Mumbai civic polls: How did your leaders fare last time?
Which party’s leaders asked questions that helped you? Who was most accessible? Find out before votingmumbai Updated: Jan 27, 2017 09:19 IST
In less than a month, the candidates you vote for will decide how good your roads will be and whether you get clean water and more open spaces in your area. Before you go out to vote, find out how your representatives fared the last term.
Between 2013 and 2016, the Bharatiya Janata Party was the best performing party, but the Shiv Sena’s corporators consistently ranked Number 1, according to a report card by NGO Praja.
The performance was measured on various parameters — councillors who asked the most and least questions, raised issues that mattered to you and those who were most accessible to solve your woes.
The analysis showed the BJP, with 31 corporators in the civic body, fared the best, scoring an average of 63.1 points, followed by the Nationalist Congress Party (NCP) with 60.86 points and the Shiv Sena with 60.51 points.
The BMC’s dominant party Sena, however, scored brownie points by bagging the top councillor position thrice in the last five years. Sena corporator Hemangi Worlikar was ranked the best twice, and Mayor Snehal Ambekar was the top councillor in 2014.
The ranking of top councillors is based on an average over the last five years.
The list has four Sena corporators and three from the BJP. The rating is measured by councillors’ attendance, the questions they asked and the importance of the issues. Praja obtained the details under the Right To Information (RTI) Act.
The analyses is also based surveys conducted in the 227 electoral wards.
The parties are scored by summing up performance of all corporators . This means the overall scores of parties with a larger presence, like the Sena or Congress are likely to go down.
Milind Mhaske, the project co-ordinator at Praja, agreed and said the corporators in the Sena and BJP (75 and 32 respectively) could be a reasons for the BJP’s higher ranking, but added the average score of all the parties was dismal.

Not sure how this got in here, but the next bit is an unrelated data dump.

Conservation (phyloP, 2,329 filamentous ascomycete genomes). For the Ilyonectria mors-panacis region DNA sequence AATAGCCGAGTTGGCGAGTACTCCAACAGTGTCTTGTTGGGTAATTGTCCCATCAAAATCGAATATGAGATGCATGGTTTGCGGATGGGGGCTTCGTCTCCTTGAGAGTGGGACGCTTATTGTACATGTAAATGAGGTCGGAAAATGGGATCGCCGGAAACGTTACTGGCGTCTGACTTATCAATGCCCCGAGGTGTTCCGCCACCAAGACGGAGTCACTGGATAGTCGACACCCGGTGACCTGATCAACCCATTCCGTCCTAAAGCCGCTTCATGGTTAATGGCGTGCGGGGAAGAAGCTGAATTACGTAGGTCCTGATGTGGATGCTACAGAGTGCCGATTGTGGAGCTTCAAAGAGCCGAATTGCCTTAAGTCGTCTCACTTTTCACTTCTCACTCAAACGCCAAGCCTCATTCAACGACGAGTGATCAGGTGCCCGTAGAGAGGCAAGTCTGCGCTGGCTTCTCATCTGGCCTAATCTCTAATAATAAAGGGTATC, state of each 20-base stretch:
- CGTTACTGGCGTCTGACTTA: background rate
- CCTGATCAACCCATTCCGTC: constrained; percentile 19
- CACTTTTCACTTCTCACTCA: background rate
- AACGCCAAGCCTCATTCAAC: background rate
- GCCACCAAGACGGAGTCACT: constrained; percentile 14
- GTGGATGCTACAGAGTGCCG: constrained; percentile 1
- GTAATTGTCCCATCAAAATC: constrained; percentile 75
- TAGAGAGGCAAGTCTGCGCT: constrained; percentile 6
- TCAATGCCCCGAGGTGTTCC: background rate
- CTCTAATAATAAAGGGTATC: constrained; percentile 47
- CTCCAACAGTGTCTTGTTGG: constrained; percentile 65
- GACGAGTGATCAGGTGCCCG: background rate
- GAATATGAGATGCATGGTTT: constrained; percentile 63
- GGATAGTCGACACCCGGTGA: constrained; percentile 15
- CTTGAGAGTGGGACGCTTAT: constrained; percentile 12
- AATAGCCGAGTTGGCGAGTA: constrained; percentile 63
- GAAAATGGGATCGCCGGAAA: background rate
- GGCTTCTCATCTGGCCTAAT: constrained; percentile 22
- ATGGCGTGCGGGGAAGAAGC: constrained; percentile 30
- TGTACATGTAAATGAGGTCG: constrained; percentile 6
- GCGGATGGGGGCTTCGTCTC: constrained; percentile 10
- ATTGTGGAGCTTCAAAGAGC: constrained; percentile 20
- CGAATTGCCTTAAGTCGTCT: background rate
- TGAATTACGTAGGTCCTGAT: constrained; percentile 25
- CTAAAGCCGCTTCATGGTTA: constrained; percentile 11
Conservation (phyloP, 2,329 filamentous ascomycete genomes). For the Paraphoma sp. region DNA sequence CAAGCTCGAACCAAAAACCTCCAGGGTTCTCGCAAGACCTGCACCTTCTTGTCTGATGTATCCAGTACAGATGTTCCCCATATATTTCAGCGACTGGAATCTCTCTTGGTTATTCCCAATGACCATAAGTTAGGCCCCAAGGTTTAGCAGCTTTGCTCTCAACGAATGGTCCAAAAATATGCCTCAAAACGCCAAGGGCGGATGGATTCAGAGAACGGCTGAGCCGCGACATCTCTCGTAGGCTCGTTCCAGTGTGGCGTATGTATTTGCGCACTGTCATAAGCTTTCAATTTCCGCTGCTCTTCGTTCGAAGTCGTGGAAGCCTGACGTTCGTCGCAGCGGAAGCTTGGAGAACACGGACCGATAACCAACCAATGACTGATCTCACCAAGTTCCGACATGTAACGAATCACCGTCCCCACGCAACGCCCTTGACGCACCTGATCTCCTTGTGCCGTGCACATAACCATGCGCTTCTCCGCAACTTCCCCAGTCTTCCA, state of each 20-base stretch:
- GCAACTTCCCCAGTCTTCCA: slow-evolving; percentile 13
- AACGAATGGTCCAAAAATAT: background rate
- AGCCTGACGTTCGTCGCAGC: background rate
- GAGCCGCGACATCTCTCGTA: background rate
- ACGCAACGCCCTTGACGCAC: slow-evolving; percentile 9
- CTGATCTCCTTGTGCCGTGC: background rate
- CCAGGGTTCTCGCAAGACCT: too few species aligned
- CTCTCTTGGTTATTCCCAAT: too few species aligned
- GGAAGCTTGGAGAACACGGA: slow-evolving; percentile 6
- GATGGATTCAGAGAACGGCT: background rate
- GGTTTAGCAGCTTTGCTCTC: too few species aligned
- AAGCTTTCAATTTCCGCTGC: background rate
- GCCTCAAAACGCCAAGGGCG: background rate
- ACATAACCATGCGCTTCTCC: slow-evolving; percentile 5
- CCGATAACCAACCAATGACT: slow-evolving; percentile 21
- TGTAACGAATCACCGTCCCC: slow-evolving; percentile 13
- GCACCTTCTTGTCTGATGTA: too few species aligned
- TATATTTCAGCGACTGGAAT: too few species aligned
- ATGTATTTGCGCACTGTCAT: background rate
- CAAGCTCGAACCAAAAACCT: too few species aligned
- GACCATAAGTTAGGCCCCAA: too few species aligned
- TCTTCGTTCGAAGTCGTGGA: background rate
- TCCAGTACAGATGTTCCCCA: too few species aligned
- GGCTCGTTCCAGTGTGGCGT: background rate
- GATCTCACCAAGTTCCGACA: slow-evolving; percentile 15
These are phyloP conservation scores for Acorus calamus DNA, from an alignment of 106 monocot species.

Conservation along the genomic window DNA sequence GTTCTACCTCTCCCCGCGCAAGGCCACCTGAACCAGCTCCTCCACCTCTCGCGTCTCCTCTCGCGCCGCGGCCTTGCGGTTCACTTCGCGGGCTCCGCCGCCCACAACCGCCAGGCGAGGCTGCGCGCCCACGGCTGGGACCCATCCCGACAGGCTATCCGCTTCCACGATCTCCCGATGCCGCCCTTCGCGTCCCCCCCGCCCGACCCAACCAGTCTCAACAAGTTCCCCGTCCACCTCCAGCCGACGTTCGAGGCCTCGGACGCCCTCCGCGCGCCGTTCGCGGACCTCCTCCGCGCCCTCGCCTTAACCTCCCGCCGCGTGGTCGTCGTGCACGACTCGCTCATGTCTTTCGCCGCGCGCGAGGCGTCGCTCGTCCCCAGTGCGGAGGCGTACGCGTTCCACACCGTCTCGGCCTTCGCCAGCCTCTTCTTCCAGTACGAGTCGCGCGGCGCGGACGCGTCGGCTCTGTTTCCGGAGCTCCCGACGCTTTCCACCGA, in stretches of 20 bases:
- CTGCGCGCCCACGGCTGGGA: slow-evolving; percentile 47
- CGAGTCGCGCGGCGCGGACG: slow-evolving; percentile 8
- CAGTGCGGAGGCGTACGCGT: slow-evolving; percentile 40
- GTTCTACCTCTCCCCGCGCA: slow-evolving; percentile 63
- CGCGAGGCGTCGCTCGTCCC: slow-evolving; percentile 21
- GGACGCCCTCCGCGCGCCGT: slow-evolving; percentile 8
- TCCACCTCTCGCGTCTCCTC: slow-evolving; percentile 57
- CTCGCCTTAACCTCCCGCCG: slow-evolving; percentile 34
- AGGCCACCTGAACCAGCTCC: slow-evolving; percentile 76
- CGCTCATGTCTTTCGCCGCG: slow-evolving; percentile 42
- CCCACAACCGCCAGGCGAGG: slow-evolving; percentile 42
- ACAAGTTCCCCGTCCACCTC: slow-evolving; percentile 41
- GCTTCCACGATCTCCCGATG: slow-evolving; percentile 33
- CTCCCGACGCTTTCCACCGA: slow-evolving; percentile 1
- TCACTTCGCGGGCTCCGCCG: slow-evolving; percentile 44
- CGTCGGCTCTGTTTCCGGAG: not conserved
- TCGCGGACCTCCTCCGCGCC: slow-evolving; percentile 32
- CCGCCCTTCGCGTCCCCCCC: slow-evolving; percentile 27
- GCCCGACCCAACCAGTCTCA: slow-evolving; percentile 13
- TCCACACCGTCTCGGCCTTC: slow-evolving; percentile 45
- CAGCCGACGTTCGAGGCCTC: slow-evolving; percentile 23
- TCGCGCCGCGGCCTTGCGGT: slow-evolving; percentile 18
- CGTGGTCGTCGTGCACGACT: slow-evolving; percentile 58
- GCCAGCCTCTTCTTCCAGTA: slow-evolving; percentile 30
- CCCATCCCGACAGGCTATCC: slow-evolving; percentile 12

There is a lot at stake for allies Sena and BJP during these elections, which will take place on February 21.
While the BJP will test the waters in Mumbai, after its huge victory in the Lok Sabha and Maharashtra Assembly elections in 2014, this will be the first time the Sena will be contesting after its chief Bal Thackeray’s death in 2012.
Although talks of an alliance between the two parties are on, there has been no official declaration yet.
“The difference in their performance, in terms of scores, has been marginal. But none of the parties scored even above 70, which is a huge disappointment,” Mhaske said.
The Sena also had more corporators scoring when it came to questions asked in the last five years and the importance of the issues raised at committee meetings. Six of the 10 corporators that citizens said were most accessible are also from the Sena.
But three Sena councillors also found themselves in a list of corporators who asked questions not related to citizen complaints.
Despite its small presence in the BMC, the Maharashtra Navnirman Sena (MNS), with just 28 corporators, managed to feature in the top 10 list, the number and importance of questions asked and raising citizens’ issues in the meetings. MNS corporator Santosh Dhuri from Worli was top-ranked in 2016.
Mhaske credits this to the energy with which MNS won the 28 seats in the civic elections in 2012. It was represented by just seven corporators earlier.
“The party did well because it wanted to prove itself,” he added.
Opposition party Congress, despite its numbers, did not make a mark in the top 10 categories.
The top 10 councillors in each category has the same names — opposition leader Pravin Chheda from Ghatkopar and standing committee member Sunil More from Naigaum. Being the main opposition, the party has 52 members in the corporation.
The Congress also has four corporators in the list of those who scored least in perceived performance.
“Performances are getting better with each year, but there still needs to be an improvement in the quality of their deliberations, better participation in meetings by corporators and doing work that citizens appreciate,” Mhaske said.